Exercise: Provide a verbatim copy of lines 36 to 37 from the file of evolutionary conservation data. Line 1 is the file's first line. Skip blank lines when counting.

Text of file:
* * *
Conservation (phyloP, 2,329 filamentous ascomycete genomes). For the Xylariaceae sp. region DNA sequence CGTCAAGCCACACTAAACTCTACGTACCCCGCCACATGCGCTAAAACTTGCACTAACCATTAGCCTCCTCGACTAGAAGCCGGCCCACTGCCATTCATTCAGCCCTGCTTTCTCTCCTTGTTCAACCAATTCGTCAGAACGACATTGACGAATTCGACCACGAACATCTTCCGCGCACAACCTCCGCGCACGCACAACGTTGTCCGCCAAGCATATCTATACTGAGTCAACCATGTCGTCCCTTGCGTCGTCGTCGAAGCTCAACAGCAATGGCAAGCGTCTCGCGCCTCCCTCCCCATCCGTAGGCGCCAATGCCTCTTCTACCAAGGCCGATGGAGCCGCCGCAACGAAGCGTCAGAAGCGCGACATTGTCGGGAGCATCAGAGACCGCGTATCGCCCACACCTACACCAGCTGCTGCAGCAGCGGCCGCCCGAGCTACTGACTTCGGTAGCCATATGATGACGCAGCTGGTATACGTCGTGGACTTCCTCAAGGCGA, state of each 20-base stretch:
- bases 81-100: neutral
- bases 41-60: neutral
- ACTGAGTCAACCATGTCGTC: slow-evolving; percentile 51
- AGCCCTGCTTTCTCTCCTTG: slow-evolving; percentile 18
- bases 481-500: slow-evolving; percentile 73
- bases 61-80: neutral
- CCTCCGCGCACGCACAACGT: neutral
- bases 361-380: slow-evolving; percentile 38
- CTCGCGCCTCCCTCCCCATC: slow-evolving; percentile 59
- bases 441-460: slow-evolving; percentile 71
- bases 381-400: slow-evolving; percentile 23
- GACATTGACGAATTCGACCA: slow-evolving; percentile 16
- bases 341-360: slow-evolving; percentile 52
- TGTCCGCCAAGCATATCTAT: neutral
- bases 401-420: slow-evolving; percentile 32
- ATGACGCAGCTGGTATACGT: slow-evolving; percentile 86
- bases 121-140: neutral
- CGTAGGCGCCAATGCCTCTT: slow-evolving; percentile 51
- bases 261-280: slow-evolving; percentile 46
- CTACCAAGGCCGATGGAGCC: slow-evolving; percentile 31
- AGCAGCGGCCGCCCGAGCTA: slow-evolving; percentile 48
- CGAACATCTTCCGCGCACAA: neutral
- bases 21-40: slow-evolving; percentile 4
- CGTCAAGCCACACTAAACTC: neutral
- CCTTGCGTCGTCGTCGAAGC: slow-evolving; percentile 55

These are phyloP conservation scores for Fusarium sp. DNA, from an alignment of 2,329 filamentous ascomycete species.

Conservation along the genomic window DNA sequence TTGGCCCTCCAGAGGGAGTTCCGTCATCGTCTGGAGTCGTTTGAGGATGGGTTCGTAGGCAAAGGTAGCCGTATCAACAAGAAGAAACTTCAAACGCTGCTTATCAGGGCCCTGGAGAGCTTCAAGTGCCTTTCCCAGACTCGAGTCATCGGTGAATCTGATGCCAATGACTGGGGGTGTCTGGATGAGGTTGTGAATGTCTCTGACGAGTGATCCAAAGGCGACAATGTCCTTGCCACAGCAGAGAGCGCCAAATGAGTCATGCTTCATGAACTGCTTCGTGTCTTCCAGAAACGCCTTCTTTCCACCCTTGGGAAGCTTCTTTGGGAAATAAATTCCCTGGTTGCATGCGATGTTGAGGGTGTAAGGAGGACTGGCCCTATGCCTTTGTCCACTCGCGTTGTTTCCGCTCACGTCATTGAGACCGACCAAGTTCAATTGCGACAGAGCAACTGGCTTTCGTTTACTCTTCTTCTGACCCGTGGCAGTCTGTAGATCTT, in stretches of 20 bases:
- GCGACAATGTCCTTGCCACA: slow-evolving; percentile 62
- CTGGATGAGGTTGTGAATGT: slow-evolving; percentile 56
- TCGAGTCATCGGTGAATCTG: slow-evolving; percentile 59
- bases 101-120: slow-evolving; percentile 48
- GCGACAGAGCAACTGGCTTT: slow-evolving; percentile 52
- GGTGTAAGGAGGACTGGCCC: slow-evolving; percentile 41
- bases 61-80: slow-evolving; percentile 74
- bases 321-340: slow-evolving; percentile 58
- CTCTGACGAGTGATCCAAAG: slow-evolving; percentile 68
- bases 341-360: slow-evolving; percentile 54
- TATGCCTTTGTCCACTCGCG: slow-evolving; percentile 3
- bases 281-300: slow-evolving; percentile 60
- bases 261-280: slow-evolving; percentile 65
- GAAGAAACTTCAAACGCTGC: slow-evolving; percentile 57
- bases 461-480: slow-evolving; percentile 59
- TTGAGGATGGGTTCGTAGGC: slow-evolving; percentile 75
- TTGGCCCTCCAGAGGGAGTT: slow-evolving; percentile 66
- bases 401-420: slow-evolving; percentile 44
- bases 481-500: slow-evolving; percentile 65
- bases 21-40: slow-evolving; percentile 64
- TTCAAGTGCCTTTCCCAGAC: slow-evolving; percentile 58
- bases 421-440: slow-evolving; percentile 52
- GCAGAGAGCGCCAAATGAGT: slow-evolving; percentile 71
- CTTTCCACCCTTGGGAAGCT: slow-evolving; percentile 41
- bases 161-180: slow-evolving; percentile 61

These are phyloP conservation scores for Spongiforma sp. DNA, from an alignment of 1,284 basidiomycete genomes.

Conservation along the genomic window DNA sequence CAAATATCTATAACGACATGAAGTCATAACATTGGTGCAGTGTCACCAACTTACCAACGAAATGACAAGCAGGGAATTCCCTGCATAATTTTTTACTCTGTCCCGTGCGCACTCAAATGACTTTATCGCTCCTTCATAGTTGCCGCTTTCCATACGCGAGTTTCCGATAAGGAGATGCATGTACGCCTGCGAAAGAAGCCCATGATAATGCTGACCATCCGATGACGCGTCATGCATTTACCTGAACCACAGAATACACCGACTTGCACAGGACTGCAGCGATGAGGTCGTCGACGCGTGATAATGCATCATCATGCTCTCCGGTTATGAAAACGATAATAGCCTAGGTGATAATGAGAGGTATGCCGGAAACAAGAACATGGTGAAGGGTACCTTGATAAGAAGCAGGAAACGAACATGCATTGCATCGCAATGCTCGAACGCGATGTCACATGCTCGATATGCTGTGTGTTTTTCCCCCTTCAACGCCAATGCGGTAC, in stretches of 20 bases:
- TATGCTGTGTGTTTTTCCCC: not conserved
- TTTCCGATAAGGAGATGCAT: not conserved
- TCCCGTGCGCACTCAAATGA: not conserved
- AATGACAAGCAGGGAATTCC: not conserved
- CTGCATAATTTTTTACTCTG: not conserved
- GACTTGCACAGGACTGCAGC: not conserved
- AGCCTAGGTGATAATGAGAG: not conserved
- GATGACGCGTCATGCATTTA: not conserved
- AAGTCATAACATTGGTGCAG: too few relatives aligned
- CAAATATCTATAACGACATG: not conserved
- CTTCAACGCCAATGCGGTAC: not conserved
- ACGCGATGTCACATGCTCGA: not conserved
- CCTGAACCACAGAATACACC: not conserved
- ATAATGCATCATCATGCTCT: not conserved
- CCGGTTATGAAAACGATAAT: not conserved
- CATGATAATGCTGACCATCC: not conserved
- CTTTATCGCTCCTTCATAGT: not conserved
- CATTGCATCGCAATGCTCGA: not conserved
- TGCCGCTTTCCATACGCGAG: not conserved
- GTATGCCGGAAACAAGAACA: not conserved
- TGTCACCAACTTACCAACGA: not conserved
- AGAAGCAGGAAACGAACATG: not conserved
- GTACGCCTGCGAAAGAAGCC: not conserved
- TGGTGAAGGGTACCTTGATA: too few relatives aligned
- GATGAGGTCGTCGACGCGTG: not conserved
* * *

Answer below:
- bases 321-340: slow-evolving; percentile 58
- CTCTGACGAGTGATCCAAAG: slow-evolving; percentile 68